An excellent accompaniment to any compendium of women's issues, academic or personal, Phyllis Chesler's Letters to a Young Feminist
may at first appear to contain things we've previously heard. But have we remembered? Chesler reminds us that, while feminism (she includes women and men) may appear to have fulfilled a purpose and run its course, the issues of unequal social power and unequal treatment are still real (against both women and men). Her discussion of the "traditionally" masculine art of teamwork, in comparison to feminism's ultimate democratic goal of multiple voices making universal decisions, illustrates that problem solving and distribution of power are qualities of both approaches. Like Virginia Woolf in A Room of One's Own
, Chesler admonishes individuals to seek economic freedom. And like Rainer Marie Rilke's Letters to a Young Poet
, Chesler's book offers an introduction to feminism as well as recollections of social history.
Libraries with active gender studies collections will want to acquire these missives directed to a new generation of feminists and potential feminists from a psychology and women's studies professor whose other, groundbreaking books include Women and Madness
(1972), With Child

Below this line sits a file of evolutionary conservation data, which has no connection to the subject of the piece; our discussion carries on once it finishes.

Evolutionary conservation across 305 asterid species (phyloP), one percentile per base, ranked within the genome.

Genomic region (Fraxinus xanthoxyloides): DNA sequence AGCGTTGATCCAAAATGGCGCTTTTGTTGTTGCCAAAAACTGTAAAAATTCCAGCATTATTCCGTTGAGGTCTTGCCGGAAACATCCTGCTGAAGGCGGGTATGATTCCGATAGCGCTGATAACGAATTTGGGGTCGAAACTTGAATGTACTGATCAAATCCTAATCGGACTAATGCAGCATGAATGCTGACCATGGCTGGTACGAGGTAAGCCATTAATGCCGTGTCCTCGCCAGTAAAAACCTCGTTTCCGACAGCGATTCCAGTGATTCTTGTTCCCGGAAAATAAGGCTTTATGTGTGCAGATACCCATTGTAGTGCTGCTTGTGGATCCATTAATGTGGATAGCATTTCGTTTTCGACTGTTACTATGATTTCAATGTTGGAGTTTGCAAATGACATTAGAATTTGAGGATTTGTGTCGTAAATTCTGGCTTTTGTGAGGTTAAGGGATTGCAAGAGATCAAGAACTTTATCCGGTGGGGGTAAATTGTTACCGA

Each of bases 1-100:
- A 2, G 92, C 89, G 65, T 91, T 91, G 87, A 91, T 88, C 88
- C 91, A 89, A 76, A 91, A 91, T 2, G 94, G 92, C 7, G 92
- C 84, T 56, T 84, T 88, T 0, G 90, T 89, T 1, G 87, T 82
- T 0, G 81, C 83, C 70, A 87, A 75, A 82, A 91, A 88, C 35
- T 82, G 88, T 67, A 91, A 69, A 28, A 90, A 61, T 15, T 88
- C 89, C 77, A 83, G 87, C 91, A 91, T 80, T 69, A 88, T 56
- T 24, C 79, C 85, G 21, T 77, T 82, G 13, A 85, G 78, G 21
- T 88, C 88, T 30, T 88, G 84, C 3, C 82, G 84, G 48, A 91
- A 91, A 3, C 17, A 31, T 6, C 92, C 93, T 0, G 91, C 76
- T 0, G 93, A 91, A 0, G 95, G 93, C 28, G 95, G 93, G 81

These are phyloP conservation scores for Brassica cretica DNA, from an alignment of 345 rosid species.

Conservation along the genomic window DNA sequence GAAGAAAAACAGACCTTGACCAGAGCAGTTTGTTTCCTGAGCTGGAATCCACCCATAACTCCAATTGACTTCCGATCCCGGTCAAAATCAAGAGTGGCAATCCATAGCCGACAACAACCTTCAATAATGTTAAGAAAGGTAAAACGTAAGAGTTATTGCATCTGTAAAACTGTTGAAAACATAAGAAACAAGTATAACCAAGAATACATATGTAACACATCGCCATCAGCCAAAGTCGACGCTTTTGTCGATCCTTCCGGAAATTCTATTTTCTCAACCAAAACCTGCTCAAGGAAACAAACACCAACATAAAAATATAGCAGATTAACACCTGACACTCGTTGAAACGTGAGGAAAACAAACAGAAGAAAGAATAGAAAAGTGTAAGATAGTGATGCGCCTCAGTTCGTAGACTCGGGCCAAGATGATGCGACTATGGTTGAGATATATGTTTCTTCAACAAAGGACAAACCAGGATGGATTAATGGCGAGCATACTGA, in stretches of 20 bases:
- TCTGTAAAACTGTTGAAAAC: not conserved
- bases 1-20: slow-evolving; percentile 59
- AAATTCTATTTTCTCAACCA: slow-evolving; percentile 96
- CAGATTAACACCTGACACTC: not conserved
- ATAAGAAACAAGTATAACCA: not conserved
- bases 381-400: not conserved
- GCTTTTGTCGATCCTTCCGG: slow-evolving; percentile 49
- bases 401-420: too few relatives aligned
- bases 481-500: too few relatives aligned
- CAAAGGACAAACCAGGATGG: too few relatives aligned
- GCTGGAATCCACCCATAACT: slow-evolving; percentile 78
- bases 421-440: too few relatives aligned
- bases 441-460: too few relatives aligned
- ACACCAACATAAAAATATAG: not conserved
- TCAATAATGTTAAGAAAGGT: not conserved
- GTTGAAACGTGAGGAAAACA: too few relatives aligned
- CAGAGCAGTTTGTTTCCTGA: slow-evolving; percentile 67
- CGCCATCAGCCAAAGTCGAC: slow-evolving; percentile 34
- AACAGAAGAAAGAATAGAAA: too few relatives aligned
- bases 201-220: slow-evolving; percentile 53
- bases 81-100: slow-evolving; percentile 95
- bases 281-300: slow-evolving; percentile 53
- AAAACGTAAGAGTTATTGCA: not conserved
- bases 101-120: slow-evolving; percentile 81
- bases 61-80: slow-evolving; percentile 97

(1979), and Mothers on Trial
(1986). In brief essays, using a conversational tone and frequent details from her own life, Chesler examines society and feminism, speaking "strong truths . . . in a loving voice," describing feminist gains and "what remains to be done," helping younger women (and men) "to see [their] place in the historical scheme of things, so [they] may choose whether and how to stand [their] feminist ground in history." Chesler's is a strong but nuanced position: in considering patriarchy, she consistently points out that even successful women seldom have access to real sources of power, but she readily admits that support from women strengthens patriarchy, and that women (including feminist women) can be as cruel to their sisters as any man. A provocative message from one generation to another. Mary Carroll